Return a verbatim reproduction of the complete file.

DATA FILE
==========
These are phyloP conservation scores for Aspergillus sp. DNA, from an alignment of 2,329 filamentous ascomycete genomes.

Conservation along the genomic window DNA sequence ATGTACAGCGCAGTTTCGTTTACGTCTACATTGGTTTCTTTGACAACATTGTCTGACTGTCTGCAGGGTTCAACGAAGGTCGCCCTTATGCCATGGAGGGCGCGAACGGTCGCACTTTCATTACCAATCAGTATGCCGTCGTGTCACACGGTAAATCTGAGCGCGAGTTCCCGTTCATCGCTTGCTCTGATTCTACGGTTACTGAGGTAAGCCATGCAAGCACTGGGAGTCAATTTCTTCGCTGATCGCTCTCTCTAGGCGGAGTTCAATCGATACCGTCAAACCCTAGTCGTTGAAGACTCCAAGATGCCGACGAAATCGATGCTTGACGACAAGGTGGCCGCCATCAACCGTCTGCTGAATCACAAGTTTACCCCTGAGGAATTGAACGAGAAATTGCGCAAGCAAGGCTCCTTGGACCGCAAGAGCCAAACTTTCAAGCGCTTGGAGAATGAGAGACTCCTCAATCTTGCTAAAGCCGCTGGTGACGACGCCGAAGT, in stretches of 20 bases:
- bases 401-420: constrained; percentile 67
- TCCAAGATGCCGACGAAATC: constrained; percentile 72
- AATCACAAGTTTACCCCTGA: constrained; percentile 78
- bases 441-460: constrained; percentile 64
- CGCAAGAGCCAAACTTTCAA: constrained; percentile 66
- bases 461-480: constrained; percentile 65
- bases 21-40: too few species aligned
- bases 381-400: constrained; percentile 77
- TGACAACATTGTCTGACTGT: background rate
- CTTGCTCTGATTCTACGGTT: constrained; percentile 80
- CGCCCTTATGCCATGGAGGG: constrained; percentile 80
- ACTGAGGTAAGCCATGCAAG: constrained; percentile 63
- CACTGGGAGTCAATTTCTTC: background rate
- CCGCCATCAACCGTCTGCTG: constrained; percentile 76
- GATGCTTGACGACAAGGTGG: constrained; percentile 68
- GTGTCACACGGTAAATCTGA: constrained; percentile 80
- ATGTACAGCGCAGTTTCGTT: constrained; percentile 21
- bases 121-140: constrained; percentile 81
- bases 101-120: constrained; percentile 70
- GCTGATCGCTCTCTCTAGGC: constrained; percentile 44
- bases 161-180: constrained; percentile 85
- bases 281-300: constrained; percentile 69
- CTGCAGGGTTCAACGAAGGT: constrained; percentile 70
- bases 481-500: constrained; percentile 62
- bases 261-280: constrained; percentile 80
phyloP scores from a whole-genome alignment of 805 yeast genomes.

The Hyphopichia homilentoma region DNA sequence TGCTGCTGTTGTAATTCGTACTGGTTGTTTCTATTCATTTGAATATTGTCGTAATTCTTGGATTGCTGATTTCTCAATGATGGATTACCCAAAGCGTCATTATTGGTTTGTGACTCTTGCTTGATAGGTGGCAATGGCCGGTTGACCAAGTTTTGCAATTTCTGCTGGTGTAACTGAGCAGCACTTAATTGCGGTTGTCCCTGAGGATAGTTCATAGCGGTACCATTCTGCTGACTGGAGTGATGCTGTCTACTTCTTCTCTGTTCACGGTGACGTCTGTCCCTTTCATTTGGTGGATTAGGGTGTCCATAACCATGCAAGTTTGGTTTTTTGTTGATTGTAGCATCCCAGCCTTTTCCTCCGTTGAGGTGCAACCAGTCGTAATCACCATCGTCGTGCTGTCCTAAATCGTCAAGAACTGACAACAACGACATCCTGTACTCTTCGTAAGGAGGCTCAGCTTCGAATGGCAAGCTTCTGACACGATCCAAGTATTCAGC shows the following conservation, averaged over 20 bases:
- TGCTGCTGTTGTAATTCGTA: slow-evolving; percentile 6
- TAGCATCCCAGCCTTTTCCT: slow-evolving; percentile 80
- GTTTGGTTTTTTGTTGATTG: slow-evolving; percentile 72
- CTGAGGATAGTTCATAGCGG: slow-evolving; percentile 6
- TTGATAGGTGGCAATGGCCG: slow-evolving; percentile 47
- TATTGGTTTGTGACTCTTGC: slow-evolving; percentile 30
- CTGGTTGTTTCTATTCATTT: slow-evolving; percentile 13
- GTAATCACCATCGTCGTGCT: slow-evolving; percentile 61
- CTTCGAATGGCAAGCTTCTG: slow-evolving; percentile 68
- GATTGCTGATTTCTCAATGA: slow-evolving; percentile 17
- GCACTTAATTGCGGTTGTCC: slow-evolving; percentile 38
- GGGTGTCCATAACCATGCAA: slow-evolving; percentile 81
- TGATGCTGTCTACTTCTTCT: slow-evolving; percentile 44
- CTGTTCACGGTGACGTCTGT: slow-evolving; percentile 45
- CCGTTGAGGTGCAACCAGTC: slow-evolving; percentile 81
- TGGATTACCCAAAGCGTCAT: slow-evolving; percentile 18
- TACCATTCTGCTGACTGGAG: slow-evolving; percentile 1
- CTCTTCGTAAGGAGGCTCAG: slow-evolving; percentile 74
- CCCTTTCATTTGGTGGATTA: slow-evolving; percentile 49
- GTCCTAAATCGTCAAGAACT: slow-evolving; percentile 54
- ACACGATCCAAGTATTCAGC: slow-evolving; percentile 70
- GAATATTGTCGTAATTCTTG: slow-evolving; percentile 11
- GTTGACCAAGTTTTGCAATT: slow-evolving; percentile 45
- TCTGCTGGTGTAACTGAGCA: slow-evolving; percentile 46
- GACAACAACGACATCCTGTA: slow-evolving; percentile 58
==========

These are phyloP conservation scores for Aspergillus sp. DNA, from an alignment of 2,329 filamentous ascomycete genomes.

Conservation along the genomic window DNA sequence ATGTACAGCGCAGTTTCGTTTACGTCTACATTGGTTTCTTTGACAACATTGTCTGACTGTCTGCAGGGTTCAACGAAGGTCGCCCTTATGCCATGGAGGGCGCGAACGGTCGCACTTTCATTACCAATCAGTATGCCGTCGTGTCACACGGTAAATCTGAGCGCGAGTTCCCGTTCATCGCTTGCTCTGATTCTACGGTTACTGAGGTAAGCCATGCAAGCACTGGGAGTCAATTTCTTCGCTGATCGCTCTCTCTAGGCGGAGTTCAATCGATACCGTCAAACCCTAGTCGTTGAAGACTCCAAGATGCCGACGAAATCGATGCTTGACGACAAGGTGGCCGCCATCAACCGTCTGCTGAATCACAAGTTTACCCCTGAGGAATTGAACGAGAAATTGCGCAAGCAAGGCTCCTTGGACCGCAAGAGCCAAACTTTCAAGCGCTTGGAGAATGAGAGACTCCTCAATCTTGCTAAAGCCGCTGGTGACGACGCCGAAGT, in stretches of 20 bases:
- bases 401-420: constrained; percentile 67
- TCCAAGATGCCGACGAAATC: constrained; percentile 72
- AATCACAAGTTTACCCCTGA: constrained; percentile 78
- bases 441-460: constrained; percentile 64
- CGCAAGAGCCAAACTTTCAA: constrained; percentile 66
- bases 461-480: constrained; percentile 65
- bases 21-40: too few species aligned
- bases 381-400: constrained; percentile 77
- TGACAACATTGTCTGACTGT: background rate
- CTTGCTCTGATTCTACGGTT: constrained; percentile 80
- CGCCCTTATGCCATGGAGGG: constrained; percentile 80
- ACTGAGGTAAGCCATGCAAG: constrained; percentile 63
- CACTGGGAGTCAATTTCTTC: background rate
- CCGCCATCAACCGTCTGCTG: constrained; percentile 76
- GATGCTTGACGACAAGGTGG: constrained; percentile 68
- GTGTCACACGGTAAATCTGA: constrained; percentile 80
- ATGTACAGCGCAGTTTCGTT: constrained; percentile 21
- bases 121-140: constrained; percentile 81
- bases 101-120: constrained; percentile 70
- GCTGATCGCTCTCTCTAGGC: constrained; percentile 44
- bases 161-180: constrained; percentile 85
- bases 281-300: constrained; percentile 69
- CTGCAGGGTTCAACGAAGGT: constrained; percentile 70
- bases 481-500: constrained; percentile 62
- bases 261-280: constrained; percentile 80
phyloP scores from a whole-genome alignment of 805 yeast genomes.

The Hyphopichia homilentoma region DNA sequence TGCTGCTGTTGTAATTCGTACTGGTTGTTTCTATTCATTTGAATATTGTCGTAATTCTTGGATTGCTGATTTCTCAATGATGGATTACCCAAAGCGTCATTATTGGTTTGTGACTCTTGCTTGATAGGTGGCAATGGCCGGTTGACCAAGTTTTGCAATTTCTGCTGGTGTAACTGAGCAGCACTTAATTGCGGTTGTCCCTGAGGATAGTTCATAGCGGTACCATTCTGCTGACTGGAGTGATGCTGTCTACTTCTTCTCTGTTCACGGTGACGTCTGTCCCTTTCATTTGGTGGATTAGGGTGTCCATAACCATGCAAGTTTGGTTTTTTGTTGATTGTAGCATCCCAGCCTTTTCCTCCGTTGAGGTGCAACCAGTCGTAATCACCATCGTCGTGCTGTCCTAAATCGTCAAGAACTGACAACAACGACATCCTGTACTCTTCGTAAGGAGGCTCAGCTTCGAATGGCAAGCTTCTGACACGATCCAAGTATTCAGC shows the following conservation, averaged over 20 bases:
- TGCTGCTGTTGTAATTCGTA: slow-evolving; percentile 6
- TAGCATCCCAGCCTTTTCCT: slow-evolving; percentile 80
- GTTTGGTTTTTTGTTGATTG: slow-evolving; percentile 72
- CTGAGGATAGTTCATAGCGG: slow-evolving; percentile 6
- TTGATAGGTGGCAATGGCCG: slow-evolving; percentile 47
- TATTGGTTTGTGACTCTTGC: slow-evolving; percentile 30
- CTGGTTGTTTCTATTCATTT: slow-evolving; percentile 13
- GTAATCACCATCGTCGTGCT: slow-evolving; percentile 61
- CTTCGAATGGCAAGCTTCTG: slow-evolving; percentile 68
- GATTGCTGATTTCTCAATGA: slow-evolving; percentile 17
- GCACTTAATTGCGGTTGTCC: slow-evolving; percentile 38
- GGGTGTCCATAACCATGCAA: slow-evolving; percentile 81
- TGATGCTGTCTACTTCTTCT: slow-evolving; percentile 44
- CTGTTCACGGTGACGTCTGT: slow-evolving; percentile 45
- CCGTTGAGGTGCAACCAGTC: slow-evolving; percentile 81
- TGGATTACCCAAAGCGTCAT: slow-evolving; percentile 18
- TACCATTCTGCTGACTGGAG: slow-evolving; percentile 1
- CTCTTCGTAAGGAGGCTCAG: slow-evolving; percentile 74
- CCCTTTCATTTGGTGGATTA: slow-evolving; percentile 49
- GTCCTAAATCGTCAAGAACT: slow-evolving; percentile 54
- ACACGATCCAAGTATTCAGC: slow-evolving; percentile 70
- GAATATTGTCGTAATTCTTG: slow-evolving; percentile 11
- GTTGACCAAGTTTTGCAATT: slow-evolving; percentile 45
- TCTGCTGGTGTAACTGAGCA: slow-evolving; percentile 46
- GACAACAACGACATCCTGTA: slow-evolving; percentile 58